The West Virginia Emergency Management Division hosted a workshop April 19 at the West Virginia Conference Center in South Charleston for state and local agencies to head off disasters or, as one presenter said, solve problems before they become problems.
Specialists from FEMA Region 3 engaged with state and local officials on how to create plans to reduce or eliminate the impacts of emergencies caused by hazards such as floods, landslides, fires, and cyberattacks.
The workshop offered guidance, strategies, and resources to help agencies prepare to update state and regional hazard mitigation plans for 2023.
In addition to staff from state Emergency Management and the West Virginia FEMA Integration Team (ot WVFIT), participants included members of the state Department of Environmental Protection, the Division of Forestry, the State Resiliency Office, regional Planning and Development Councils, state Floodplain Managers, the West Virginia University GIS Technical Center, the National Flood Insurance Program, and the U.S. Army Corps of Engineers.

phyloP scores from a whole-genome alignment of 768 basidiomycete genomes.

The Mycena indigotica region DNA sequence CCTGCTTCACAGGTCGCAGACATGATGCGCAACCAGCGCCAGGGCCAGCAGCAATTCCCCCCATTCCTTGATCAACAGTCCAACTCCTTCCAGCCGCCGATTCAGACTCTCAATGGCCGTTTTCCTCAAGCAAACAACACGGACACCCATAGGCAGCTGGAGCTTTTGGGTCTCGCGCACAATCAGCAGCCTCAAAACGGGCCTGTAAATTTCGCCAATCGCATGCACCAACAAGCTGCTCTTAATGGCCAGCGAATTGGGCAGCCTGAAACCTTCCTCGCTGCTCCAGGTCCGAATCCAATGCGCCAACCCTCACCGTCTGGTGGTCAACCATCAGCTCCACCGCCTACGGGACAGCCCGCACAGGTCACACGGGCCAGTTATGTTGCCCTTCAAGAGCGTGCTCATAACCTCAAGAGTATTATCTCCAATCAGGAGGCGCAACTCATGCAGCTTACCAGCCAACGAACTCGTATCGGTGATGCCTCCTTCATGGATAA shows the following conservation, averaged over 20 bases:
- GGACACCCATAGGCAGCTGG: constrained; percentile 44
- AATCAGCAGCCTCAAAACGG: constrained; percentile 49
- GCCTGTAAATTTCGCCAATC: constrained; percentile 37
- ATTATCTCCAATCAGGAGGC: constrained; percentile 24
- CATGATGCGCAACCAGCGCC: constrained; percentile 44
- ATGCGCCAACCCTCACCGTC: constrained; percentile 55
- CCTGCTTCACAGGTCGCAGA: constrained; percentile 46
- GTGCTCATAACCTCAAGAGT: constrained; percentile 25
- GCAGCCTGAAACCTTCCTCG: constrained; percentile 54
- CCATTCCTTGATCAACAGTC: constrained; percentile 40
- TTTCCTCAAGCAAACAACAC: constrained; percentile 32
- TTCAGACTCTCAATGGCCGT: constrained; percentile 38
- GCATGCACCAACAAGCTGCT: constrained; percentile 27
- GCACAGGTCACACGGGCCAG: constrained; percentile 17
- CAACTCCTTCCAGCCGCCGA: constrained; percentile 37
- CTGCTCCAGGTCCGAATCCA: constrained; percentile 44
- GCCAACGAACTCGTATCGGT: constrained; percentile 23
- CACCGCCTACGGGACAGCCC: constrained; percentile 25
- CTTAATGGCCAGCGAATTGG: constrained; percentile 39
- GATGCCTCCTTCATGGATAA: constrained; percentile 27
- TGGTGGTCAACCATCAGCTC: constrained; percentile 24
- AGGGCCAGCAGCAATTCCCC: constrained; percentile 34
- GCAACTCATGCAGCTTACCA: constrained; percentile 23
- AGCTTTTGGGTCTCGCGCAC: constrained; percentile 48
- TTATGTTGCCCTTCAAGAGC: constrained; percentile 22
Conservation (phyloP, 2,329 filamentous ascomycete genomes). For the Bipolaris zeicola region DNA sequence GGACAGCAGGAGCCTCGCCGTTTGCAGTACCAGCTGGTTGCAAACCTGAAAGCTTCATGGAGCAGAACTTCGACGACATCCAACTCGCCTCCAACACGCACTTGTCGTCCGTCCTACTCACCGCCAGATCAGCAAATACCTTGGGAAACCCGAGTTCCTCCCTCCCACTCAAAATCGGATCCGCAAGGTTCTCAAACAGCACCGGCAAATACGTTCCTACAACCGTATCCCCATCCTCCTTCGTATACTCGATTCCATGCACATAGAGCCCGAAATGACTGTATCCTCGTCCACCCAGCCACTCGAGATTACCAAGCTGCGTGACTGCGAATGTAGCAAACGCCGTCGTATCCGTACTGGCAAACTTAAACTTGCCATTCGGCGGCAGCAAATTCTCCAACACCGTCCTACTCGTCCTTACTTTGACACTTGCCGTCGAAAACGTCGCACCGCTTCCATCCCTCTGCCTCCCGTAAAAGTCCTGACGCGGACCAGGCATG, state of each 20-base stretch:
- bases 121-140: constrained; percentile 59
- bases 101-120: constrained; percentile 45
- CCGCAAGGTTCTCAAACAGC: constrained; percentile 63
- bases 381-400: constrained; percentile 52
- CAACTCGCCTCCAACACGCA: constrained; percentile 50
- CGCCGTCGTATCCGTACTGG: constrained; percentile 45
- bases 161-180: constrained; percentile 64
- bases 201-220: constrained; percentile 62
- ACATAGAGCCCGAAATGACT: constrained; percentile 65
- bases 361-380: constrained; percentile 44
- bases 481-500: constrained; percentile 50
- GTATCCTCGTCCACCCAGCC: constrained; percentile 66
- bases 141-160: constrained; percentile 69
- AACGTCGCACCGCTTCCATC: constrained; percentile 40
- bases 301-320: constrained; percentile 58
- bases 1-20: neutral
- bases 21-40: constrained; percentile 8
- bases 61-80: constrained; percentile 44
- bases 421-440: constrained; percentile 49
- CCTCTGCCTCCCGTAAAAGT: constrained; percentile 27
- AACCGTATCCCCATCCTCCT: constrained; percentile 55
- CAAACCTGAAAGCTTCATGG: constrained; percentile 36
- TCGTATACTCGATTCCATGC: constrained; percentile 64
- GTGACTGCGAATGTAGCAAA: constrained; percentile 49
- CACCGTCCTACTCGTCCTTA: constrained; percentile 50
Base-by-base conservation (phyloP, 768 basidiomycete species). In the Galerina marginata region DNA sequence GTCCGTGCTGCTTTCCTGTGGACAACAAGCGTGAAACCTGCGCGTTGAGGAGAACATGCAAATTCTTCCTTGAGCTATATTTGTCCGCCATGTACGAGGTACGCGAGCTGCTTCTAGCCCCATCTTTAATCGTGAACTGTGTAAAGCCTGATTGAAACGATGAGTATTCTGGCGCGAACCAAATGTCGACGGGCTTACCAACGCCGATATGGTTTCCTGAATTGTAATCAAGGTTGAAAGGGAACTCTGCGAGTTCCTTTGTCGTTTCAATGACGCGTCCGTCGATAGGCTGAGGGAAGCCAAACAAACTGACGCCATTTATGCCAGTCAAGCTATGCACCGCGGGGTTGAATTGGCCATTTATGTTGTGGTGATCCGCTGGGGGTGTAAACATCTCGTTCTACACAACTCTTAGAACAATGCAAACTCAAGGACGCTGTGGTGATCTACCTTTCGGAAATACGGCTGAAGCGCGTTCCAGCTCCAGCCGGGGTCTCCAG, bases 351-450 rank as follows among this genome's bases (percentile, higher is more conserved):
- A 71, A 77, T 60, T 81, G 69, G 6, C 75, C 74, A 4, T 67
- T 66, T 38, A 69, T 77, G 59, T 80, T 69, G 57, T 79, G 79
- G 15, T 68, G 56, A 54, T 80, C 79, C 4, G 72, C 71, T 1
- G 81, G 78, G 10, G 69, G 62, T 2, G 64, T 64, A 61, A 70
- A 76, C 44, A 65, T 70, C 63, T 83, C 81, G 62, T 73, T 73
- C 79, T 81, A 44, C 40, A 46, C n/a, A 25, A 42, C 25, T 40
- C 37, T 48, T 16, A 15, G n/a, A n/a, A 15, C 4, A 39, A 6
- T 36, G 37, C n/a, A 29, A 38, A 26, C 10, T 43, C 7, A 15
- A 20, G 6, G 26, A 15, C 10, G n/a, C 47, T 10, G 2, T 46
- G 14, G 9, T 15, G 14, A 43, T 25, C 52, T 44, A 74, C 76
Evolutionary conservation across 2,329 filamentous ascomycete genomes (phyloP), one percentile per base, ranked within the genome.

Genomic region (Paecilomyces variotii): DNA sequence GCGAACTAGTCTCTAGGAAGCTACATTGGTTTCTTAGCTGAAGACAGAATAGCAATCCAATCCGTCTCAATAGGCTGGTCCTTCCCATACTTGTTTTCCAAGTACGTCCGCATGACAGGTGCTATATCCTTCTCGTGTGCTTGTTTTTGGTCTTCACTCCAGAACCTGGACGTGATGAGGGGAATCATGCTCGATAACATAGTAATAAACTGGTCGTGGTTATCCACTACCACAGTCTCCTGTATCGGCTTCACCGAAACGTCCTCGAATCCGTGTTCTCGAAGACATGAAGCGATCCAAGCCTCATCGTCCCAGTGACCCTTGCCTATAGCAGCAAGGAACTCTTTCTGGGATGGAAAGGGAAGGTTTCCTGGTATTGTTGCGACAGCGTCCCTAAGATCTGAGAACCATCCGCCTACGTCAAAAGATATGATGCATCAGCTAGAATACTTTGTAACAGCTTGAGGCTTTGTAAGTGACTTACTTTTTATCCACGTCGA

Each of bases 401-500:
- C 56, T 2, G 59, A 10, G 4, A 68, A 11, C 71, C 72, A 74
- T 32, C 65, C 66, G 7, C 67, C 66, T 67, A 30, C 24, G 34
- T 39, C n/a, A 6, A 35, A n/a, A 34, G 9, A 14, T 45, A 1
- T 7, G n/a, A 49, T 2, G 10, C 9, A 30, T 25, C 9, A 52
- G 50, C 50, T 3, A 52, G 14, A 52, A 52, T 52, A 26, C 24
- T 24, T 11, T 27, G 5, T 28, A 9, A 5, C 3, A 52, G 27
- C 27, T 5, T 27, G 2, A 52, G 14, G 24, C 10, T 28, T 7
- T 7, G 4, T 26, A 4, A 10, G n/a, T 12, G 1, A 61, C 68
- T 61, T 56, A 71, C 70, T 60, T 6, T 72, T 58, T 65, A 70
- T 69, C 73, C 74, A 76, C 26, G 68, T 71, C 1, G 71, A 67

James Young, Disaster Field Coordinator for the WVFIT, said, “It was encouraging to see so many local, state, and federal partners come together to discuss mitigation planning.”
“This collaborative effort will help to identify priority mitigation projects that can reduce future risk and improve resiliency in the state,” he said.
The presence of so many stakeholders is a crucial element of the planning process, as it allows for exchanging ideas and establishing the state’s vision and priorities for mitigating disaster risk moving forward.
“Making a plan without the right tools is like making spaghetti without a pot,” said WVEMD Planner and Hazard Mitigation Officer Tim Keaton. “You have to get the right people at the table.”